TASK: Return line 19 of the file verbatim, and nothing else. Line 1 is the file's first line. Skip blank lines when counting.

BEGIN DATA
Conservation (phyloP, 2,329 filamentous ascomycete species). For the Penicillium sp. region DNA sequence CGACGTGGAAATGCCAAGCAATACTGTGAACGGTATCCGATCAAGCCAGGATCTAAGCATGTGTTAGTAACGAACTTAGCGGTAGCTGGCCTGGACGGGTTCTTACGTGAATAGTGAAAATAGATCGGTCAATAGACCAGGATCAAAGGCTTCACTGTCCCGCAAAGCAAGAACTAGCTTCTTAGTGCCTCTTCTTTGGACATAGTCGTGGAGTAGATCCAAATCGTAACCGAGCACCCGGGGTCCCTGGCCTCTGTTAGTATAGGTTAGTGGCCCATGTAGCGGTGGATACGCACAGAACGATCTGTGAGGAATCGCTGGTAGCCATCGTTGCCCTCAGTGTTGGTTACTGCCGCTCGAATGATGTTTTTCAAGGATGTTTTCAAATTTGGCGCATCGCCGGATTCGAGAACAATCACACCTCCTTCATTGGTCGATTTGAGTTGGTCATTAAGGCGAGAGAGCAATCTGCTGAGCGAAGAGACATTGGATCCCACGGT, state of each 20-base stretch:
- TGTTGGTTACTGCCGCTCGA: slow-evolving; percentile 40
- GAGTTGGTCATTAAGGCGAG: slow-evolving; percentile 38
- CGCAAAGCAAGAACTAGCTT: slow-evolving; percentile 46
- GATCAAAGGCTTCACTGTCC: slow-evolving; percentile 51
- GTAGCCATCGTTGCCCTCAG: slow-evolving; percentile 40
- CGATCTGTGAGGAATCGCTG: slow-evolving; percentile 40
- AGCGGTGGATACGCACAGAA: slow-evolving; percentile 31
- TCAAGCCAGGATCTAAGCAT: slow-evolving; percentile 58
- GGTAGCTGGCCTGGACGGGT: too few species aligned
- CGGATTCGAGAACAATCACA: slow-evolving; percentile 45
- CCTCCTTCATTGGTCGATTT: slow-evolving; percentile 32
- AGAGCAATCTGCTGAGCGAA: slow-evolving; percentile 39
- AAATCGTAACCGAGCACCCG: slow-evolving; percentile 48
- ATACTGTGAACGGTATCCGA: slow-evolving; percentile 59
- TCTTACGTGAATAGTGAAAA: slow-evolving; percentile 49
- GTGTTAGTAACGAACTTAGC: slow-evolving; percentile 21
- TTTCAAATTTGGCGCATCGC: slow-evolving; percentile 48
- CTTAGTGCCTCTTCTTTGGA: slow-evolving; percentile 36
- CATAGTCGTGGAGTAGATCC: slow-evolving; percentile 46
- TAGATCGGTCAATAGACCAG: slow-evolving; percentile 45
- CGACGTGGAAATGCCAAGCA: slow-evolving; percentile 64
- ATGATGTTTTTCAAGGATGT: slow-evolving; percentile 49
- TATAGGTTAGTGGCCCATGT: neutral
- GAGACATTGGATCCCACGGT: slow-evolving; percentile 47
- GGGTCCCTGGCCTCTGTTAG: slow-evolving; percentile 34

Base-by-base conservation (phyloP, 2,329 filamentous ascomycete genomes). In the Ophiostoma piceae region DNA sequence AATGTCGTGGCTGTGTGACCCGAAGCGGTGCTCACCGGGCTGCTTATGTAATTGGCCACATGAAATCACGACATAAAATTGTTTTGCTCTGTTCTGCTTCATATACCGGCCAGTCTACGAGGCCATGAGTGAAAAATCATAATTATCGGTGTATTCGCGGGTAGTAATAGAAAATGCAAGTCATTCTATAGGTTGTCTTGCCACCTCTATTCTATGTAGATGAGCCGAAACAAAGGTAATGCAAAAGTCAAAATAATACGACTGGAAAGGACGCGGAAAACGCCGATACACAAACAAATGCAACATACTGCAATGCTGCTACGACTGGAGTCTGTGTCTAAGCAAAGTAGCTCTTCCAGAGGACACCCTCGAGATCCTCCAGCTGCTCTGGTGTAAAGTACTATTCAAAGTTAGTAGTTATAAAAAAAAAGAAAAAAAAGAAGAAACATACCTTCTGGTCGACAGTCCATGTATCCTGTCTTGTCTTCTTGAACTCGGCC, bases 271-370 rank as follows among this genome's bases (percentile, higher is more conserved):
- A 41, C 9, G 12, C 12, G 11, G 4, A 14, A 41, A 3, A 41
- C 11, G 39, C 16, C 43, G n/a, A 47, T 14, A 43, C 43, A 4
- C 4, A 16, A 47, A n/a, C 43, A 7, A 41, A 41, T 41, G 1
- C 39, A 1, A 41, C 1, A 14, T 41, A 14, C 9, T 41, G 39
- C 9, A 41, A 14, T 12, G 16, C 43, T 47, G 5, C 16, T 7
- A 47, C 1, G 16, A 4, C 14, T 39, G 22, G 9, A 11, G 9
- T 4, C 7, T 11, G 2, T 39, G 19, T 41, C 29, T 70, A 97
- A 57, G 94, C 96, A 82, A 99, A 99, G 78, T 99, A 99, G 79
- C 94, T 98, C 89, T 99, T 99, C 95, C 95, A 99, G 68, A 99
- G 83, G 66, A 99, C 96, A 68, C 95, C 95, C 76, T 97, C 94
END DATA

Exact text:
- CTTAGTGCCTCTTCTTTGGA: slow-evolving; percentile 36